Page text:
One “special session” turned into two this week at the North Carolina General Assembly (NCGA), and the result has been mass hysteria and accusations suggesting that Republican leaders are brazenly staging a “coup” in the aftermath of Gov. Pat McCrory’s narrow election loss to Attorney General Roy Cooper.
In the first special session, a relief package for victims of Hurricane Matthew and the western NC mountain wildfires easily passed and was later signed into law by Gov. McCrory. The second session, however, came as a shock to Democrats in the legislature who cried foul and went on record as opposing it, believing that it violated the state constitution.
One of the most controversial among the 20+ bills filed was the “Bi-Partisan Ethics, Elections, & Court Reform” bill which, among other things, would make the State Board of Elections and county BOEs bipartisan rather than bodies that gave the edge to the party of whoever the incumbent governor happened to be. The net purpose of some of the various proposed legislation appeared to be to limit the power of the incoming governor.
For people outside of the state or who are otherwise not longtime followers of how politics has played out at the state level like pistols at dawn here between the two warring factions, this probably looks bizarre, outrageous, and doesn’t make a lot of sense. It is a bit of all of that, to be sure. But for those of us who live here, it’s just one more in a long series of attempts at “one-upsmanship” by each side to show the other who is ultimately in charge.
Barry Smith at the conservative-leaning Carolina Journal wrote a handy primer of sorts Thursday that provided some excellent historical context for the current battle that is now playing out before a national audience on the pages of the New York Times and more left-slanted publications like Slate:
David McLennan, visiting professor of political science at Meredith College, said what happened Wednesday is reminiscent of 1987, when Democrats controlled the General Assembly and welcomed new GOP Gov. Jim Martin.
“In 1987, when Martin was in power, the Democrats took some powers away from the governor,” McLennan said. “It really has a longstanding tradition in North Carolina, this fight.”
That’s an understatement, and there are many more examples of Democrats during their 100+ years state reign using every tool in their arsenal to undercut elected (and non-elected) Republicans in state government. The suggestion by the NY Times and Cooper himself that what the legislature is trying to do is “unusual” and “unprecedented” is, quite simply, a lie. And the Gov-Elect is being especially disingenuous, considering his role in one of the most notorious political maneuvers in modern state history back in 2000.
But does using the “power” that the Republican-controlled legislature has had since 2011 to get back at the other side make it right to do? Not in all instances, and in this one in particular some notable conservatives in NC are pulling no punches as to how they feel about it. News Radio 570 WWNC radio show host Pete Kaliner wrote a blistering piece condemning the actions of the NCGA:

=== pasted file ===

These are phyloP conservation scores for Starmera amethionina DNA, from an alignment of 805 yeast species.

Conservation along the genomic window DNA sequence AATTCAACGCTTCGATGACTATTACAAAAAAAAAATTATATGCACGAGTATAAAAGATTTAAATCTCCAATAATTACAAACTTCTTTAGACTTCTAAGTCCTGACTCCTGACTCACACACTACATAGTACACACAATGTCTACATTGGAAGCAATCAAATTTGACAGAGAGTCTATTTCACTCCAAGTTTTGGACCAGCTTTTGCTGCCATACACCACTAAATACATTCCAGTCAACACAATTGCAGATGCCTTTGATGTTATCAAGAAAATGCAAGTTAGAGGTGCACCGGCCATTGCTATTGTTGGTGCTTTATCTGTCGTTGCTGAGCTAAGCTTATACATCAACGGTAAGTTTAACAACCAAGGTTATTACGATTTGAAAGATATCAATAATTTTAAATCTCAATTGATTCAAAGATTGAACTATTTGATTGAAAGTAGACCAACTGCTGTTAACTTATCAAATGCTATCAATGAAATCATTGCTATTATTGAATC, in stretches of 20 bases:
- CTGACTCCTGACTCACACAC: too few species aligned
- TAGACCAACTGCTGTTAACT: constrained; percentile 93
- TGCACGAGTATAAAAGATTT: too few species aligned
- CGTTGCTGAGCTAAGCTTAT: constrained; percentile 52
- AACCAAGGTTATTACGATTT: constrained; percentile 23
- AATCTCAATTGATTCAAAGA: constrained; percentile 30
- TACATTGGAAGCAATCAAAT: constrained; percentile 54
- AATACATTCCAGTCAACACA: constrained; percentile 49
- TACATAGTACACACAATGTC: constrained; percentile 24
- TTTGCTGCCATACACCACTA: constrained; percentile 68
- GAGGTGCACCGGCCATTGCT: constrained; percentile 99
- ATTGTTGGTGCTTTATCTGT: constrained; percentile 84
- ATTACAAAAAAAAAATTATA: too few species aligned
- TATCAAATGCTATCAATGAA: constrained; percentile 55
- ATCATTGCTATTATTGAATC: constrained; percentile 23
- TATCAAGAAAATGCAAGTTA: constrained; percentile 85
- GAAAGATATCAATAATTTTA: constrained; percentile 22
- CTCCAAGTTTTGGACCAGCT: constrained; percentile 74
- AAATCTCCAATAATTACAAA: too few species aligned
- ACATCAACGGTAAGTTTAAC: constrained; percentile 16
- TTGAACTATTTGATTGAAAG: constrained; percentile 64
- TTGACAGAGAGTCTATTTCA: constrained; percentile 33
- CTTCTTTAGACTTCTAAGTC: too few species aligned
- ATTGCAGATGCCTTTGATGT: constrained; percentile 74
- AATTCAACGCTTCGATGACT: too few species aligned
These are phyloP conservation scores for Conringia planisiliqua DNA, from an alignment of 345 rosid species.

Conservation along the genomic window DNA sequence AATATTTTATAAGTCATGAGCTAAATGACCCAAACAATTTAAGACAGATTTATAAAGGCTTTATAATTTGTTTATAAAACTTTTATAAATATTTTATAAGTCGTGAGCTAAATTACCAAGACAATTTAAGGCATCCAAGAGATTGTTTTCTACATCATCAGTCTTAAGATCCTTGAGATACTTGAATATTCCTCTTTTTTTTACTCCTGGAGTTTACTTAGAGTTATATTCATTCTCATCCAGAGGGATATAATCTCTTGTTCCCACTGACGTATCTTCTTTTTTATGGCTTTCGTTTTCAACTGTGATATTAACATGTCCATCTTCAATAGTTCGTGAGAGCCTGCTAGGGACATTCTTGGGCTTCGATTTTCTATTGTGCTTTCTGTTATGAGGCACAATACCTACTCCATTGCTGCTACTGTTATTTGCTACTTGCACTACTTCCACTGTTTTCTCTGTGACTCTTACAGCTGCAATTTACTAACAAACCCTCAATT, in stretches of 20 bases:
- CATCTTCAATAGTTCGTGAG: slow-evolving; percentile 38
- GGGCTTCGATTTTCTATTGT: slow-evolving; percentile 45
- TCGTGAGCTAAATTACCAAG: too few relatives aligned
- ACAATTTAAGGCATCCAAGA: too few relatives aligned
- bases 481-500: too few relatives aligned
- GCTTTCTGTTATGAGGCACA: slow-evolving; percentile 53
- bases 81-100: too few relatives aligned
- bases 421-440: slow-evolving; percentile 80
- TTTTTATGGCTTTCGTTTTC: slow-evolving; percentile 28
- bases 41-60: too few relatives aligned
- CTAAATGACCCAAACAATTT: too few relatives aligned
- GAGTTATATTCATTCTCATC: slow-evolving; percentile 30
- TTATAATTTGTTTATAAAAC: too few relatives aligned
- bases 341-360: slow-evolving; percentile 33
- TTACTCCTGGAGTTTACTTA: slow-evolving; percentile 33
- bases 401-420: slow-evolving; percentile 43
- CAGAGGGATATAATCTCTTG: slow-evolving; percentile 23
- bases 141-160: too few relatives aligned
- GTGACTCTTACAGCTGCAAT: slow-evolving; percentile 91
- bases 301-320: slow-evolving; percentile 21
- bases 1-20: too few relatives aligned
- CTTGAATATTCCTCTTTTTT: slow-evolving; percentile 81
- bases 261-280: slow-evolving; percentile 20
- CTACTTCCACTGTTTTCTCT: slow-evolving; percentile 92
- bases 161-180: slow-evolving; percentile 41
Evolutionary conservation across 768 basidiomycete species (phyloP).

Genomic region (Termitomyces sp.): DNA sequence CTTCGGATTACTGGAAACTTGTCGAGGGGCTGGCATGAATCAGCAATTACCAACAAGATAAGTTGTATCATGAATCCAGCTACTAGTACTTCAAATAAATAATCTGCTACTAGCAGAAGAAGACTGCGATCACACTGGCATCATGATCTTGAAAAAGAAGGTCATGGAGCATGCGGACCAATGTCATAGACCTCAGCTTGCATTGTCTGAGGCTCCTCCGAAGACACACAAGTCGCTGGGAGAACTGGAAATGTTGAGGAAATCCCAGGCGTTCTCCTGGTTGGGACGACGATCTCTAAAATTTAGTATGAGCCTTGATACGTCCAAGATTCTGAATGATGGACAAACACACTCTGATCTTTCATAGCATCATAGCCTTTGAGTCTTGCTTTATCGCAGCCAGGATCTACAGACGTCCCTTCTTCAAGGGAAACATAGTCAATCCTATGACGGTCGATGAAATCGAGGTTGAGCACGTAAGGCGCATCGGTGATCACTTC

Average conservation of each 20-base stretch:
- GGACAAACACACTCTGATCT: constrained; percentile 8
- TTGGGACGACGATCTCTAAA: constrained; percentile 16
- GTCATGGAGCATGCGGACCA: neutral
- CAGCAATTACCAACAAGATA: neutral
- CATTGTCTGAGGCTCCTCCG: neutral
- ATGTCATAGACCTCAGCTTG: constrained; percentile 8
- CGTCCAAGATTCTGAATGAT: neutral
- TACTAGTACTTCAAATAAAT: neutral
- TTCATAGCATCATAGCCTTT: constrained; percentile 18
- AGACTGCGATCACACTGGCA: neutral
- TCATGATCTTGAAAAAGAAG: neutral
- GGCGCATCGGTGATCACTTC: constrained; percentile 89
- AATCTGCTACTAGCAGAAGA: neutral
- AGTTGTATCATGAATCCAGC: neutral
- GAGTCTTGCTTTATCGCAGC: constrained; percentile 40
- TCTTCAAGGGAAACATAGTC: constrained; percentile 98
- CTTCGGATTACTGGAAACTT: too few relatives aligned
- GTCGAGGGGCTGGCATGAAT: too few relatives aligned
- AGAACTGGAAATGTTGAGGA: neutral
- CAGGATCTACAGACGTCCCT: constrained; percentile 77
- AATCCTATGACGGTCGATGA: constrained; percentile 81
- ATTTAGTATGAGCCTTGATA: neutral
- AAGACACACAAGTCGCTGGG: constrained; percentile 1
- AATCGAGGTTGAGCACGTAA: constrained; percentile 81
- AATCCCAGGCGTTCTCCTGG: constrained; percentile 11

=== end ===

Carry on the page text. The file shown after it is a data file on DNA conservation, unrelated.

For years, Republicans made the ethical case that state government could be run better. Should be run better.
They made rational and ethical arguments against the way Democrats governed.
And in 2010 they won.
However, it’s clear the GOP has adopted the same pattern of revenge governing that Democrats nurtured for decades.
I must admit that if I were an elected official it would be extremely tempting to engage in “revenge governing”, especially after everything the other party had put my side through going back decades.
There is no love lost between Republicans and the activist left (and their shameless media enablers), that latter two of which have shown themselves to be rotten to the core as far as agendas go and as hypocritically spite-filled as you get considering their impassioned pleas that we all harmoniously “coexist.” But there’s a cost to “revenge governing” and its usually in the form of chickens eventually coming home to roost when its your side that ends up in the minority, as NC Democrats are now finding out.
There are many conservatives outside of state government who have gone to the mat the last several years to explain/clarify/defend many of the high profile actions taken by the NCGA – like voter ID reform and HB2 – not out of a sense of partisan reflexivity, but because they felt those policies were right for North Carolina. They also have understood the danger the leftward lurch of the Democratic party presents and have worked hard within the arena of ideas to try and win people over.
That, rather than power grabs, is ultimately what both Republican-controlled houses of the state legislature need to get better at doing, too. Conservatives and Republicans already have a highly adversarial relationship with the political media here, and they aren’t doing themselves any favors by giving off the appearance of overstepping their bounds.
In a year where the state unfairly received an astounding amount of bad publicity for its response to the radical Charlotte bathroom ordinance, the last thing the NCGA needed to do was give the opposition the ammunition they needed for a rallying cry.
Roy Cooper won. That sucks, I know. But the GOP still has their super-majority in the NCGA, which means Cooper will be little more than a figurehead governor for at least the first several months of his administration.
Leaders in the majority party should continue to play hardball, but in doing so they must fight smarter, work harder, and choose their battles more wisely.
And that means not engaging in anymore legislative actions that may have disastrous consequences down the road when the day comes and they find themselves in the minority again.